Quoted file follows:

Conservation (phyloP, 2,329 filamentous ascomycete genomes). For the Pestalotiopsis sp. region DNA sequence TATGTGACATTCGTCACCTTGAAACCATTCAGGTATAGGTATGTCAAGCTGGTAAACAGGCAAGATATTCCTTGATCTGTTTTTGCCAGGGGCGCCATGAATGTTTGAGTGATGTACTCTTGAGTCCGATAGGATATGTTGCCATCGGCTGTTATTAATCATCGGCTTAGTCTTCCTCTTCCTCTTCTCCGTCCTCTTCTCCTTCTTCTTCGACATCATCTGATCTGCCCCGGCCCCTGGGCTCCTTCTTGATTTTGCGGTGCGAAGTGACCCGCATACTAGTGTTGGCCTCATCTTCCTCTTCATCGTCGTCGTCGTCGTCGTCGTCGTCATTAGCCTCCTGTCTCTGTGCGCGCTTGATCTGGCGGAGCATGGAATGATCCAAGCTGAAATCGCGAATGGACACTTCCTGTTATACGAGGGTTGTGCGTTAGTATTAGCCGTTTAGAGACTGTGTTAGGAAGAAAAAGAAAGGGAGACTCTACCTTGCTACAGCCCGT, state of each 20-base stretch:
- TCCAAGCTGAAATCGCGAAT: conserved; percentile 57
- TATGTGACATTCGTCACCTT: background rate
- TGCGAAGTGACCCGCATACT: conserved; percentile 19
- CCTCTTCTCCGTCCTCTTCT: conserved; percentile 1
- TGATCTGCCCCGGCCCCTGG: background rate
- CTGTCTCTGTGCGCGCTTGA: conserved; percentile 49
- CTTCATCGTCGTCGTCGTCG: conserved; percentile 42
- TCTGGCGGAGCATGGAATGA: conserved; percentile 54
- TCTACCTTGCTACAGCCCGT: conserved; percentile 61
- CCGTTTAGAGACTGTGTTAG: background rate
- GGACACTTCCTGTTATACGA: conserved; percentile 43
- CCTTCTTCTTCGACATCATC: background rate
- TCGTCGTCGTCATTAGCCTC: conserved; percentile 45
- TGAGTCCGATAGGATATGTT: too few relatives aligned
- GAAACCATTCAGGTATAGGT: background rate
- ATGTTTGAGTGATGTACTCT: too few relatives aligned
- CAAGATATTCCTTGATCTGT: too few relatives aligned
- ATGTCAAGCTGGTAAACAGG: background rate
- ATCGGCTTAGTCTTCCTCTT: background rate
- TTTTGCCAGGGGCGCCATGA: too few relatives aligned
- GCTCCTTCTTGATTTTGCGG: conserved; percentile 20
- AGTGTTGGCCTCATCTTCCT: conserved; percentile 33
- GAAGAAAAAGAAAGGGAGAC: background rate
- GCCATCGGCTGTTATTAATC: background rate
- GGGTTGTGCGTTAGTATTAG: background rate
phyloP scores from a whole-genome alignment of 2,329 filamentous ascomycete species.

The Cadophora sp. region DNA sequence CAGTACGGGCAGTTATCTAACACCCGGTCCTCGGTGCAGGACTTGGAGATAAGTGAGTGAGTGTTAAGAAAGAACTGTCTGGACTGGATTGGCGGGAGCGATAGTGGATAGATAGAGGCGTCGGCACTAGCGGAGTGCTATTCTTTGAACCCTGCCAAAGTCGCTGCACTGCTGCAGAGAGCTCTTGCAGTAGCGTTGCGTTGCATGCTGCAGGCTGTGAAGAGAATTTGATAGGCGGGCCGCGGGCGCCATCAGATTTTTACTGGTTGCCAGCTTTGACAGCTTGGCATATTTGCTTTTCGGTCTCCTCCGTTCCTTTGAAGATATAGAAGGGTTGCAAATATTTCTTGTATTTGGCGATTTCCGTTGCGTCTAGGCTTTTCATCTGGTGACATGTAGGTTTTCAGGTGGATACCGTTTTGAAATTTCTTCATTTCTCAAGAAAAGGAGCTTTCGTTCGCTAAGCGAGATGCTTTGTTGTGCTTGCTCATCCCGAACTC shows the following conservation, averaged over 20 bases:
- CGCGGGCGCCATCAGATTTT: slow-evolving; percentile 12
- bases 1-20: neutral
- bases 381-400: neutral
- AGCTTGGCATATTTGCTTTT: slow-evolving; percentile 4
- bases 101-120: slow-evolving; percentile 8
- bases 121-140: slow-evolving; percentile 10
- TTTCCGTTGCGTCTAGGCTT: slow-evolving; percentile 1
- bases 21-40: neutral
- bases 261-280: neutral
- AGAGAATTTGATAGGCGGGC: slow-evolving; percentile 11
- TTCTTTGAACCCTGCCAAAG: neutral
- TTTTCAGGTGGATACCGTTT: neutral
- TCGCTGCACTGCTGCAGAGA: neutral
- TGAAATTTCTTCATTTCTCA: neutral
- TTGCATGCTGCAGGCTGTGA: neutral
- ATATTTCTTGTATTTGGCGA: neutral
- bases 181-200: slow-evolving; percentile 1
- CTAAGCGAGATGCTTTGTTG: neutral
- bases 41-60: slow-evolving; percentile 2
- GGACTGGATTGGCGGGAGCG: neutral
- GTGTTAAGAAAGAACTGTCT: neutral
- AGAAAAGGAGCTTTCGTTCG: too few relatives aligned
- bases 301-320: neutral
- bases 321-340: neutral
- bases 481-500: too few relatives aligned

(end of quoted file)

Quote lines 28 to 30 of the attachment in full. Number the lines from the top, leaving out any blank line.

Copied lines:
The Cadophora sp. region DNA sequence CAGTACGGGCAGTTATCTAACACCCGGTCCTCGGTGCAGGACTTGGAGATAAGTGAGTGAGTGTTAAGAAAGAACTGTCTGGACTGGATTGGCGGGAGCGATAGTGGATAGATAGAGGCGTCGGCACTAGCGGAGTGCTATTCTTTGAACCCTGCCAAAGTCGCTGCACTGCTGCAGAGAGCTCTTGCAGTAGCGTTGCGTTGCATGCTGCAGGCTGTGAAGAGAATTTGATAGGCGGGCCGCGGGCGCCATCAGATTTTTACTGGTTGCCAGCTTTGACAGCTTGGCATATTTGCTTTTCGGTCTCCTCCGTTCCTTTGAAGATATAGAAGGGTTGCAAATATTTCTTGTATTTGGCGATTTCCGTTGCGTCTAGGCTTTTCATCTGGTGACATGTAGGTTTTCAGGTGGATACCGTTTTGAAATTTCTTCATTTCTCAAGAAAAGGAGCTTTCGTTCGCTAAGCGAGATGCTTTGTTGTGCTTGCTCATCCCGAACTC shows the following conservation, averaged over 20 bases:
- CGCGGGCGCCATCAGATTTT: slow-evolving; percentile 12
- bases 1-20: neutral